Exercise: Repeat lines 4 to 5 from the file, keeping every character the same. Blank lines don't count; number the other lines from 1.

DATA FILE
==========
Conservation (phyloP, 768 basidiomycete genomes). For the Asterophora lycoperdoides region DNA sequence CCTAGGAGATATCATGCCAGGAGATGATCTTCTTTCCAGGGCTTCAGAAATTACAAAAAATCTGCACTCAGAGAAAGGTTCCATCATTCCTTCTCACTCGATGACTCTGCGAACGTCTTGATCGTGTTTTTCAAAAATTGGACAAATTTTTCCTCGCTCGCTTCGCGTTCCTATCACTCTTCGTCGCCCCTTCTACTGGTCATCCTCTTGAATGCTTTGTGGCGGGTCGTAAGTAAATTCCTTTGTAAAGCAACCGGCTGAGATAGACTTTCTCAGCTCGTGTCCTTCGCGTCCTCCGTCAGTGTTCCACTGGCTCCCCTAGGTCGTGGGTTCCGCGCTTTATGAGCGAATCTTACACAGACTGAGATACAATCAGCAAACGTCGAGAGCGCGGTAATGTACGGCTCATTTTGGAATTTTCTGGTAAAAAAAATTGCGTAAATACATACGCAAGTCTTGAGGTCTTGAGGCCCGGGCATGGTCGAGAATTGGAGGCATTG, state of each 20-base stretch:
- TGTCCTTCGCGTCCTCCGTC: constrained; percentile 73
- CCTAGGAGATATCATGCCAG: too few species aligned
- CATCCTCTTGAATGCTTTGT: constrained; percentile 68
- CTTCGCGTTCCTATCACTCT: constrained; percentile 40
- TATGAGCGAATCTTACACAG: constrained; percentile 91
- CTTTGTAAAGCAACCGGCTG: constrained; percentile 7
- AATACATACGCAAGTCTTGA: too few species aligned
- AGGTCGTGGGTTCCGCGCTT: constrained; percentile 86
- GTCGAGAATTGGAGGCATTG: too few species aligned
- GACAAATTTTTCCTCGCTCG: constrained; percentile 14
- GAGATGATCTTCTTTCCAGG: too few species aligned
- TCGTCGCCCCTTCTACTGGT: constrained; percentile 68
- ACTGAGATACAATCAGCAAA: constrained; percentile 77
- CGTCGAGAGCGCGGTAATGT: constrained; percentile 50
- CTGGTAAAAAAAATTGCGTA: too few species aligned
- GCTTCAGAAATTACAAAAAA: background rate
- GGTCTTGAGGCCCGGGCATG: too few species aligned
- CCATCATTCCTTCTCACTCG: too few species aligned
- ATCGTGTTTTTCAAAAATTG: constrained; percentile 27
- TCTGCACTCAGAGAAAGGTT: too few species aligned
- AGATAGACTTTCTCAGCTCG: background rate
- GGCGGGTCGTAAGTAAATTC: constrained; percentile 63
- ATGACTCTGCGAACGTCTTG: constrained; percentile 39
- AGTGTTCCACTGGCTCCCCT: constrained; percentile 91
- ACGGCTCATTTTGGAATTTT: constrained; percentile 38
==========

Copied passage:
- CATCCTCTTGAATGCTTTGT: constrained; percentile 68
- CTTCGCGTTCCTATCACTCT: constrained; percentile 40